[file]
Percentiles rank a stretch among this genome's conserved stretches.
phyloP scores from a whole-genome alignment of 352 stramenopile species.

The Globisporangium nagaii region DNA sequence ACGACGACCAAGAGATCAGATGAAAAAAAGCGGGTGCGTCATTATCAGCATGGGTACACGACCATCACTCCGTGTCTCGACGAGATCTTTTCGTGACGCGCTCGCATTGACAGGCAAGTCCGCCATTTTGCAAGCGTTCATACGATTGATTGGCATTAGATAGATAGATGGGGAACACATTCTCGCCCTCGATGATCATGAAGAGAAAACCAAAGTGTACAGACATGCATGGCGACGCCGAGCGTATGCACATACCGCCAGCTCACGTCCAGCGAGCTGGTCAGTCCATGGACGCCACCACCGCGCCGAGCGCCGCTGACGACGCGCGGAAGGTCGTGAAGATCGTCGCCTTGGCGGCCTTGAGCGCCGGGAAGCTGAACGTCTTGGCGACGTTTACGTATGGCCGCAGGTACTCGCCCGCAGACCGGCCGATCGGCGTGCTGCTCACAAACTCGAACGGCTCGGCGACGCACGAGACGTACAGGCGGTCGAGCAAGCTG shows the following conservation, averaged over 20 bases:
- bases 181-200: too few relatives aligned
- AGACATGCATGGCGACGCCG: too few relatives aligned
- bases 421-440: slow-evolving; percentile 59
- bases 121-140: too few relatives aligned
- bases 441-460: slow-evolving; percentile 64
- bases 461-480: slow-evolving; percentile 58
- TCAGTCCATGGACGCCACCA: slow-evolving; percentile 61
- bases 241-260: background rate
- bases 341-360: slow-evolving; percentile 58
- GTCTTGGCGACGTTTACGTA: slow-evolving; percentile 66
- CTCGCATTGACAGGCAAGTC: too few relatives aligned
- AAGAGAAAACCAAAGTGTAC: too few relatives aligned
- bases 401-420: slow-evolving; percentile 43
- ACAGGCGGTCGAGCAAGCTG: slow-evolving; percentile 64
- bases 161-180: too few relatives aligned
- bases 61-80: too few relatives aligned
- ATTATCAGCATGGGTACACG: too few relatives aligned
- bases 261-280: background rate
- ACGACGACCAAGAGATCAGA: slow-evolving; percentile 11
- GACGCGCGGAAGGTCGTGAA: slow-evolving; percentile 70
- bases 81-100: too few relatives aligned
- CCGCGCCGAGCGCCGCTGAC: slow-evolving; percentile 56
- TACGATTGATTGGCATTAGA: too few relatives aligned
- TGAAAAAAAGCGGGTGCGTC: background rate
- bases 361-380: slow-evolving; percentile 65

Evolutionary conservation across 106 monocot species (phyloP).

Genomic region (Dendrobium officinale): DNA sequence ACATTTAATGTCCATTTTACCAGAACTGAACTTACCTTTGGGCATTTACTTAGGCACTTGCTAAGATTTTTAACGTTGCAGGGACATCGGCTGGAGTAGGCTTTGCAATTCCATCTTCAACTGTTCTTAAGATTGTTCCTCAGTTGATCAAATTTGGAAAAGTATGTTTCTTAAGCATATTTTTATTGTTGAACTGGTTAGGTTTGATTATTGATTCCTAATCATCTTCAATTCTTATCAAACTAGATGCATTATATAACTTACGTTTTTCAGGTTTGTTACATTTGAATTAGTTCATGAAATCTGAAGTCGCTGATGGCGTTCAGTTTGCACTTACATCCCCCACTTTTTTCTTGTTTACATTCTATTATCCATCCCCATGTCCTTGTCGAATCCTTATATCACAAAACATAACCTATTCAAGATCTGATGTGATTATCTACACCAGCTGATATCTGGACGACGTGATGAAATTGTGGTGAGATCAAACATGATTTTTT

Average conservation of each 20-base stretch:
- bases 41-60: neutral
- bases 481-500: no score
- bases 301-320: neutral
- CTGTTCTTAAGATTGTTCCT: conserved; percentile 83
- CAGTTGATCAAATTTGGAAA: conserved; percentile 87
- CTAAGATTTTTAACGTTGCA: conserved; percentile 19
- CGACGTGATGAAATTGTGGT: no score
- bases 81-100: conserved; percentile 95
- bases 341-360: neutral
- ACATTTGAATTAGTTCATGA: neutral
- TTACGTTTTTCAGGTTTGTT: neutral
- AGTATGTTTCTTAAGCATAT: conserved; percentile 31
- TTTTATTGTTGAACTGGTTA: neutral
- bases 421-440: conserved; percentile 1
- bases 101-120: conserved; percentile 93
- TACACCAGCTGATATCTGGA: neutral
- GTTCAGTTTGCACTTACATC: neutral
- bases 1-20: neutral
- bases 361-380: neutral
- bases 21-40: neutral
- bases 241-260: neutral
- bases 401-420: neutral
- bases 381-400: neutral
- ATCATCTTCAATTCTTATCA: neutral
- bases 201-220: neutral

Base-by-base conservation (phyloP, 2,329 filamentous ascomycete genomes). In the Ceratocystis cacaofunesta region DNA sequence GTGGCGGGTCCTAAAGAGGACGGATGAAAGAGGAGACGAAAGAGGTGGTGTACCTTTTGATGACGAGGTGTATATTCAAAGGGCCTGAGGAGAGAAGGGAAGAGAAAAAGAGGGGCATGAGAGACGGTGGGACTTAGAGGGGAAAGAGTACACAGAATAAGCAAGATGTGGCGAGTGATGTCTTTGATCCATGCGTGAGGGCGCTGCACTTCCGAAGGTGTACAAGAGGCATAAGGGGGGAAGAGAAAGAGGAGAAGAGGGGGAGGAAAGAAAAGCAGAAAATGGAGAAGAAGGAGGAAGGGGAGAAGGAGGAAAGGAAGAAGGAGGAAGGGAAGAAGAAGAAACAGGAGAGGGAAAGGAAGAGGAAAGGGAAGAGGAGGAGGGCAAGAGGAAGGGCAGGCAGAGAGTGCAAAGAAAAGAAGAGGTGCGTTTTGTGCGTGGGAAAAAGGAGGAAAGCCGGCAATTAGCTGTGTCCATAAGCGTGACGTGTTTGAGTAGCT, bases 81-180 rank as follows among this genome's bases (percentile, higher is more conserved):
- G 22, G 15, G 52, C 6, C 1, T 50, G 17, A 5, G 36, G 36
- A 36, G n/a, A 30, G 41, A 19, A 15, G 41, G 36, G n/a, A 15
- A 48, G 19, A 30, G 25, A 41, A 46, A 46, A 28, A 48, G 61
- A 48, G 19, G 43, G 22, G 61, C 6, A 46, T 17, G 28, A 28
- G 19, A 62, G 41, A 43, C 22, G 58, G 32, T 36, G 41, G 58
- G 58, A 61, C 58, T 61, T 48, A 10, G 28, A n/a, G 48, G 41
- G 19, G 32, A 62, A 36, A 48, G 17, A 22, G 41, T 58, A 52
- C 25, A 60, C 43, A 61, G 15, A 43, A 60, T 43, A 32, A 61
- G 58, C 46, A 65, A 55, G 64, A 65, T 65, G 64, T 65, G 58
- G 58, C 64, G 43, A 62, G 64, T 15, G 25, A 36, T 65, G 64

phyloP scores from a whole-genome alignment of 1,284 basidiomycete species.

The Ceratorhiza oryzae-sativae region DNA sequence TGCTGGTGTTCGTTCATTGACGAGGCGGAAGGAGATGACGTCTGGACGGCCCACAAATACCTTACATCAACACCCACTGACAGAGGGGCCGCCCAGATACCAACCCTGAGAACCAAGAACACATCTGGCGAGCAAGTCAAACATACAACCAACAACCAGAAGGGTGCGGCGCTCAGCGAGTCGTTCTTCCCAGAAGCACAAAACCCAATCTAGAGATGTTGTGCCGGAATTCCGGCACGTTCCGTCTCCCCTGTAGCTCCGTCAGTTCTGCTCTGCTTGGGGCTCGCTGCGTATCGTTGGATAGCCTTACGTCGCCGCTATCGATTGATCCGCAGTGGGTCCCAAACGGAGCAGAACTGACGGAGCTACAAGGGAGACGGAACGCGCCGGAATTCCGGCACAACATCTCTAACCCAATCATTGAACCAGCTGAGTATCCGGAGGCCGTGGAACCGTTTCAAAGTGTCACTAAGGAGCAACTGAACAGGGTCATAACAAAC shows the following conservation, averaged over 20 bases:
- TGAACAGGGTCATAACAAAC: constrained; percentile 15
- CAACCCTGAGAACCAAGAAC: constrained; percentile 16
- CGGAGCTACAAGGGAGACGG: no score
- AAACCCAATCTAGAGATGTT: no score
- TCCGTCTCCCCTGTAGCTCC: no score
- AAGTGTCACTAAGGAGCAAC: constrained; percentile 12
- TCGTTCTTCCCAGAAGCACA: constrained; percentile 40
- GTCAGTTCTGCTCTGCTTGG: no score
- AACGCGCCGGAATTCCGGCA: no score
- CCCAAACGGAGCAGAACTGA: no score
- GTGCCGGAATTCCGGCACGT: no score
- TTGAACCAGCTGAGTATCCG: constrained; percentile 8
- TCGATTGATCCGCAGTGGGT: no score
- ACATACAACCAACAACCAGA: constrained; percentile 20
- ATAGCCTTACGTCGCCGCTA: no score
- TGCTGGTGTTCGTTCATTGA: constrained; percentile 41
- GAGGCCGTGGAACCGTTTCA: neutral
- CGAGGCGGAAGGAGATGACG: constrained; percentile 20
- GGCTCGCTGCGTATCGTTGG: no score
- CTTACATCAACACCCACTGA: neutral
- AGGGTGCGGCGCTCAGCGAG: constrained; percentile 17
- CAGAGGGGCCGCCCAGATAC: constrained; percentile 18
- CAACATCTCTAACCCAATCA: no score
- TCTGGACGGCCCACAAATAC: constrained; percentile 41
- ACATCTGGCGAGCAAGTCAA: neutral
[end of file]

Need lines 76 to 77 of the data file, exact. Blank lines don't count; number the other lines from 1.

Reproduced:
- TCGTTCTTCCCAGAAGCACA: constrained; percentile 40
- GTCAGTTCTGCTCTGCTTGG: no score